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Characterization of the Interaction between the Herpes Simplex Virus Type I Fc Receptor and Immunoglobulin G

Chapman, Tara L. and You, Il and Joseph, Ian M. and Bjorkman, Pamela J. and Morrison, Sherie L. and Raghavan, Malini (1999) Characterization of the Interaction between the Herpes Simplex Virus Type I Fc Receptor and Immunoglobulin G. Journal of Biological Chemistry, 274 (11). pp. 6911-6999. ISSN 0021-9258. http://resolver.caltech.edu/CaltechAUTHORS:CHAjbc99

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Abstract

Herpes simplex virus type I (HSV-1) virions and HSV-1-infected cells bind to human immunoglobulin G (hIgG) via its Fc region. A complex of two surface glycoproteins encoded by HSV-1, gE and gI, is responsible for Fc binding. We have co-expressed soluble truncated forms of gE and gI in Chinese hamster ovary cells. Soluble gE-gI complexes can be purified from transfected cell supernatants using a purification scheme that is based upon the Fc receptor function of gE-gI. Using gel filtration and analytical ultracentrifugation, we determined that soluble gE-gI is a heterodimer composed of one molecule of gE and one molecule of gI and that gE-gI heterodimers bind hIgG with a 1:1 stoichiometry. Biosensor-based studies of the binding of wild type or mutant IgG proteins to soluble gE-gI indicate that histidine 435 at the CH2-CH3 domain interface of IgG is a critical residue for IgG binding to gE-gI. We observe many similarities between the characteristics of IgG binding by gE-gI and by rheumatoid factors and bacterial Fc receptors such as Staphylococcus aureus protein A. These observations support a model for the origin of some rheumatoid factors, in which they represent anti-idiotypic antibodies directed against antibodies to bacterial and viral Fc receptors.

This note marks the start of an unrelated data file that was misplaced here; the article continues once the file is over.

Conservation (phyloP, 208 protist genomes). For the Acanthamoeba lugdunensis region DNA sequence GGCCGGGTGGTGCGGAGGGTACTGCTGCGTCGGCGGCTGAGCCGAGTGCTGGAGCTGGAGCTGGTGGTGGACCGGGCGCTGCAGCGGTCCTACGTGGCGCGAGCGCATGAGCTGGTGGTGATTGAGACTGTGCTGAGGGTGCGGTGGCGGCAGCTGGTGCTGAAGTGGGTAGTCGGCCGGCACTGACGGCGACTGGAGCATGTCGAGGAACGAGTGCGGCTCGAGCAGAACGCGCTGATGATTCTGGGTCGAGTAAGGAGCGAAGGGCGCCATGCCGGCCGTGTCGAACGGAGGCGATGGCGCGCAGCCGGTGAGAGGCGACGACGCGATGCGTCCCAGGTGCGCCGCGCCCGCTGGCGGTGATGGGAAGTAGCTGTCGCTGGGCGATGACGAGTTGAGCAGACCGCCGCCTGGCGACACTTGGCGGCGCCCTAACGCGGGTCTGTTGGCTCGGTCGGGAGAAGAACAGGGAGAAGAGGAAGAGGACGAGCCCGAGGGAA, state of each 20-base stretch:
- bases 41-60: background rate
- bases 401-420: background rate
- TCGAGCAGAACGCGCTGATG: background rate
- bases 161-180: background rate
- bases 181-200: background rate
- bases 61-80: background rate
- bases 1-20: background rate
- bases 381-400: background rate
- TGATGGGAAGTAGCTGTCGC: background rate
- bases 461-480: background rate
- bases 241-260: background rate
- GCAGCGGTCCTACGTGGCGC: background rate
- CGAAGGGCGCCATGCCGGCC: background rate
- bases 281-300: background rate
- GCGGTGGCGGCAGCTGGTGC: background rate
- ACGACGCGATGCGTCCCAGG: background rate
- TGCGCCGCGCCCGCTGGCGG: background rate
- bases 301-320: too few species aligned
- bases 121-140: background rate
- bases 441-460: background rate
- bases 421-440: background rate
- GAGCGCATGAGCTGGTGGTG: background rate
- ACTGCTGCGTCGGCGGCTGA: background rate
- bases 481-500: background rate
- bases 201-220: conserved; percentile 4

Item Type:Article
Additional Information:Copyright © 1999 by The American Society for Biochemistry and Molecular Biology, Inc. (Received for publication, October 27, 1998) We thank Philip E. Lapinski for doing the cell binding experiments, the flow cytometry core at the University of Michigan for performing the fluorescence-activated cell sorting analyses, the Reproductive Sciences program at the University of Michigan for IgG radiolabeling, Parke-Davis research facility for use of the Biacore for initial characterization of the gE-gI·IgG complex, and the California Institute of Technology Protein/Peptide Micro Analytical Laboratory for protein analysis. We also thank Pak Poon for doing the equilibrium analytical ultracentrifugation experiments. We thank Dr. Oveta J. Fuller and Pak Poon for many helpful discussions. This work was supported by a grant from the American Heart Association (to M. R.), the University of Michigan Multipurpose Arthritis and Musculoskeletal Diseases Center (to M. R.), and a National Defense Science and Engineering Predoctoral Fellowship (to T. L. C.).The costs of publication of this article were defrayed in part by the payment of page charges. The article must therefore be hereby marked "advertisement" in accordance with 18 U.S.C. Section 1734 solely to indicate this fact.
Record Number:CaltechAUTHORS:CHAjbc99
Persistent URL:http://resolver.caltech.edu/CaltechAUTHORS:CHAjbc99
Alternative URL:http://www.jbc.org/cgi/content/abstract/274/11/6911
Usage Policy:No commercial reproduction, distribution, display or performance rights in this work are provided.
ID Code:3994
Collection:CaltechAUTHORS
Deposited By: Archive Administrator
Deposited On:23 Jul 2006
Last Modified:26 Dec 2012 08:57

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